4 Steps to Saving Old Cartoons With The Internet

I make no bones about my love for Felix. If in doubt, read this post!

Last week, Jerry Beck over at Cartoon Brew lamented the disappearance of old cartoons from the public airwaves. He’s right too, the broadcast of all the old favourites isn’t near as frequent as they used to be in the past. The reason is absurdly simple; back in the day there was a need for programming, but that was quite expensive. Old cartoons were all too cheap and plentiful to cobble together into a half hour show and throw on whenever the need arose.

Unfortunately the advent of cable and satellite heralded a boom in programming production so much so, that there is now far more programming than there is time to show it all. The result is that all the really old stuff is pushed out in favour of stuff that isn’t so old. Hence all the old Hanna-Barbera shows getting shunted on Boomerang in favour of the first wave of Cartoon Network originals. Nickelodeon has more than enough stuff in their back catalogue thanks to the channel’s 30 year history. Disney half-heartedly airs older shorts but in a pseudo ironic “here’s a real oldie” kind of way.

So all that sounds a bit depressing. However, the advent of the internet has opened a whole new plethora of opportunities for old animation. Here’s just a few ways that fantastic old cartoons can be brought back into the public consciousness.

1. YouTube Channels

This should be the first and most obvious choice. A quick search fails to reveal a dedicated channel. Oh sure the videos are already uploaded and playlists exist, but from what I could see, there was nobody making a concerted effort to promote old cartoons through a dedicated channel, replete with a community of fans rallying around it. Such a concept did exist in a previous time with sadly defunct ReFrederator site, but that does not preclude somebody from starting another one. With over 40 years of cartoons that barely take you into the 60s, there should be more than enough content to “release” and promote older content for many years to come. This is by far the most promising solution.

2. Continuing the Conversation

Like everything in life, continual conversation keeps memories alive. It’s how all the legends and fairytales were passed down from generation to generation. Entertainment is no different and older stuff only disappears only because people either a) stop talking about them or b) they’re left to rot in a storage warehouse somewhere. Surprisingly enough, Lawrence Welk is still in the public consciousness thanks to reruns of his shows on PBS.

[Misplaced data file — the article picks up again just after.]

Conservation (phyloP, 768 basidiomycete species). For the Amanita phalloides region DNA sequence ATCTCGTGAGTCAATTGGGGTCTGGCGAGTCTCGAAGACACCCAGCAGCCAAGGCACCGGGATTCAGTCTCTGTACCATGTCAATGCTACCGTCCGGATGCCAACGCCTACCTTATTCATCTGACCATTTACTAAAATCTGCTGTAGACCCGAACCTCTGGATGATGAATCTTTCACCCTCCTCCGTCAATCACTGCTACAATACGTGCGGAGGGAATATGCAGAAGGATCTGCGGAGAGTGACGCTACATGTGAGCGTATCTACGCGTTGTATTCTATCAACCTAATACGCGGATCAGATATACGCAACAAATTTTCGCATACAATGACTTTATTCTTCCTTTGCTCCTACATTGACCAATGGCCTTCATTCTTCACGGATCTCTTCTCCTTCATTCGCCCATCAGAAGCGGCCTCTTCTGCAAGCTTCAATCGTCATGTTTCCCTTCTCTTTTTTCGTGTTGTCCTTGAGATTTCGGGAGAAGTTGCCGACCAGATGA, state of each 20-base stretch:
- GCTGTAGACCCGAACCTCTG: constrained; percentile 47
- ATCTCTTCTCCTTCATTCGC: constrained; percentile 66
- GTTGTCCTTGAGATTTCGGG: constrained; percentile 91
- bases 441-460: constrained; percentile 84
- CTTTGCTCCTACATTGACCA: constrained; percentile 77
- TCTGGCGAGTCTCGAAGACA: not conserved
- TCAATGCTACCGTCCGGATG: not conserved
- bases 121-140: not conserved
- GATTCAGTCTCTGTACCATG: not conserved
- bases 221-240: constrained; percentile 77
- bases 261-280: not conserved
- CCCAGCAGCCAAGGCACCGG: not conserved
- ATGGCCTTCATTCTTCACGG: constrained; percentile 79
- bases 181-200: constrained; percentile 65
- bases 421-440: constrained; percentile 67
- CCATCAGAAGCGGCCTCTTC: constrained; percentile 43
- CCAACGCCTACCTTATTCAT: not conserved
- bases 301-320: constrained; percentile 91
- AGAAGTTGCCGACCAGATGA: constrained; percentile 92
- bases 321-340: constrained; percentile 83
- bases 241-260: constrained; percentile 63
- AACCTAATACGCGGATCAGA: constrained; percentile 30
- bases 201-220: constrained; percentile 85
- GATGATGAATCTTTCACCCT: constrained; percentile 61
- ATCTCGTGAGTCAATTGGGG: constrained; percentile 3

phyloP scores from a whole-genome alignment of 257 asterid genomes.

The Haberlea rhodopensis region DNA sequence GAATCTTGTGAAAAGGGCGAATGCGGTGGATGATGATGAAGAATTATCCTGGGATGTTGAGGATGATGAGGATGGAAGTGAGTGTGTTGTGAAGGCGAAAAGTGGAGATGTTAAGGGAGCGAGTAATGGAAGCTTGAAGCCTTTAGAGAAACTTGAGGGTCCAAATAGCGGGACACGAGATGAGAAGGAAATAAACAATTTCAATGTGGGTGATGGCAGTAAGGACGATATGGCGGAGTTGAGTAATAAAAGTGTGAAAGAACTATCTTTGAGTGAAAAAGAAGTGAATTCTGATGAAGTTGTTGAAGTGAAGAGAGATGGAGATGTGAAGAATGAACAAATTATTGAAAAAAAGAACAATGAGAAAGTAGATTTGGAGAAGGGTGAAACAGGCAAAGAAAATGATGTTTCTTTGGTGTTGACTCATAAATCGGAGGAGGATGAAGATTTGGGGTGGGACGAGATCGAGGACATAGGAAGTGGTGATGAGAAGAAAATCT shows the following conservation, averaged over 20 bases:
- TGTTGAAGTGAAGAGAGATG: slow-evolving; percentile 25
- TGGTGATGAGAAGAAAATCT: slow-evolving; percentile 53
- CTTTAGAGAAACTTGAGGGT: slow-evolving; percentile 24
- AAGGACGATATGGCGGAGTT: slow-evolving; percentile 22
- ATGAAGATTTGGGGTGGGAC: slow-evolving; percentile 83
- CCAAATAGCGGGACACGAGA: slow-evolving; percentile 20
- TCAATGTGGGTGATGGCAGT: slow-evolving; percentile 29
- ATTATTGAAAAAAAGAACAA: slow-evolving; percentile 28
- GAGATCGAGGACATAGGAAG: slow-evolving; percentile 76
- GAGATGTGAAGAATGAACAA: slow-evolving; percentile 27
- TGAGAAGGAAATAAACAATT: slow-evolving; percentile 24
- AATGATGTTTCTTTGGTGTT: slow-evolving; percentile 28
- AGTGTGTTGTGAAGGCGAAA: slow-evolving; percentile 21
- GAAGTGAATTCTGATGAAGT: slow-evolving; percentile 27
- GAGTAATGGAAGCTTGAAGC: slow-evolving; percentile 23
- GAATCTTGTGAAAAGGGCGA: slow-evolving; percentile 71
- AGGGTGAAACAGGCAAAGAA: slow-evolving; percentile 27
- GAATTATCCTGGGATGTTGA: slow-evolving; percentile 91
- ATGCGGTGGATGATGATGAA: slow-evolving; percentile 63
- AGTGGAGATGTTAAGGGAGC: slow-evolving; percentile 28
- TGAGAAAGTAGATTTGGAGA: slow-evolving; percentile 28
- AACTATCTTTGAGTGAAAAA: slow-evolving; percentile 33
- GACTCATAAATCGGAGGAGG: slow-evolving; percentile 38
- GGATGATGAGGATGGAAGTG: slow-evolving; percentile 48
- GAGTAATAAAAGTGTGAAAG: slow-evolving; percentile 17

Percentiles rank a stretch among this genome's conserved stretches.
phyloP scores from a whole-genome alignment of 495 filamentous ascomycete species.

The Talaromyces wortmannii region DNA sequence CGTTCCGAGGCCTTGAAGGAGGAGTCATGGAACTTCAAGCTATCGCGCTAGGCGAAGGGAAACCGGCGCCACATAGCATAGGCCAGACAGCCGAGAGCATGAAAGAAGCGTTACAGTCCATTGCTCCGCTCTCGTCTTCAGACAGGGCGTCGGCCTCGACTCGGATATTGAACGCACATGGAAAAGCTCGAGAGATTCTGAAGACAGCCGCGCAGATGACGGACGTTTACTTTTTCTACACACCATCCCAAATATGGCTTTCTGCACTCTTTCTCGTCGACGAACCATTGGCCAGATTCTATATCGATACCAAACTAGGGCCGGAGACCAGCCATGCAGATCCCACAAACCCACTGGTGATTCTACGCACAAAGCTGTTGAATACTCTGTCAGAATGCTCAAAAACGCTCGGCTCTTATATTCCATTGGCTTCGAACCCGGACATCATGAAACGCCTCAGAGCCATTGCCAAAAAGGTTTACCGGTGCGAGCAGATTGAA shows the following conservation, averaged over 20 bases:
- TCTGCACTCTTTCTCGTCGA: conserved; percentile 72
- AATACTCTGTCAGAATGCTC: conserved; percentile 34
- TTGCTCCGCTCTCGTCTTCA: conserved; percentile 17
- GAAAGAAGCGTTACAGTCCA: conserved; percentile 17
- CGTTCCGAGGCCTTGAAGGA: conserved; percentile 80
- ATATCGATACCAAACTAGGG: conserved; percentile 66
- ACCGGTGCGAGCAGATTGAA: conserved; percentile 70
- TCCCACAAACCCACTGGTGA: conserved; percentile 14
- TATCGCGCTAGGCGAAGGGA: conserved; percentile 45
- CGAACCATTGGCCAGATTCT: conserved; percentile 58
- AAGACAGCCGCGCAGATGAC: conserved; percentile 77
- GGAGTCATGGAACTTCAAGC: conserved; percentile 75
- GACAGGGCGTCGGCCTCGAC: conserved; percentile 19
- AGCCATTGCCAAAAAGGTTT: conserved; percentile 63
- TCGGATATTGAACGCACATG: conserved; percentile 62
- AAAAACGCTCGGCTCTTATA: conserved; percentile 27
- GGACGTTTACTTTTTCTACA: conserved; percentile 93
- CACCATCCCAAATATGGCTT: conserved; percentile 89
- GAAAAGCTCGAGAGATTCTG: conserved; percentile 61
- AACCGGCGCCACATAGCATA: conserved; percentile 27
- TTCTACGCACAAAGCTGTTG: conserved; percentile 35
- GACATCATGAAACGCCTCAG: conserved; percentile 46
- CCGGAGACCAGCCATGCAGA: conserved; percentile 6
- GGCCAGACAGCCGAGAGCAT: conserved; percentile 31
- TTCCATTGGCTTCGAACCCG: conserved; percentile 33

Keeping the conversation about old cartoons going is necessary to keep them alive too. Thankfully in the modern era, the internet and blogs in particular are a superb way of attaining this. Site like Steven Hartley’s Likely Looney Mostly Merrie are a great way to engage anyone and everyone who are interested in seeking out the classics.

3. Better Merchandise

Some of the more well known classics out there continue to command a considerable marketing presence (the Looney Tunes, anything Disney and obviously Tom and Jerry come to mind) others have fallen by the wayside thanks to a number of factors. Loss of copyright, ownership by individuals not well versed in the characters they own and general obscurity continue to blight a number of classic properties.

However, characters like Betty Boop continue to thrive despite not having any new content in decades as well as having entered the public domain a long time ago. So how do you explain it? It’s easy actually, what keeps Betty popular is the merchandise. She’s everywhere and can be had on many good quality products too! Compare a search of Amazon for two very popular characters:

Notice something? Betty pulls in almost 10 times the amount of products that poor Felix does. What does that tell you about how merchandise for the latter is being handled. Lack of familiarity isn’t a factor either. Felix is still a character that almost anyone could instantly recognise. As you can see, Felix is also synonymous with that famous clock so there is a strong correlation between a character and the merchandise they appear on.

4. New Content

Admittedly a last resort attempt here but it is possible. Back in the day, new shorts were pushed out on a weekly or bi-weekly basis. As a result, they were designed to knocked out quickly and cheaply; limits that are synonymous with how content destined for the internet is published today.

New versions of classic cartoons could easily follow along similar lines and if anything, could reverse the startling trend gripping some sectors that involves carbon copying Family Guy’s excessively stiff animation and adult-oriented plots. The opportunity to loosen things up a bit would not be lost on John K. and has been embraced wholeheartedly by Aaron Long and his series of Fester Fish shorts (although as a one man band, his output is considerably slower than a weekly schedule).

So there you go, what do you think? In what other ways could the internet help old cartoons? Share your ideas in the comments.

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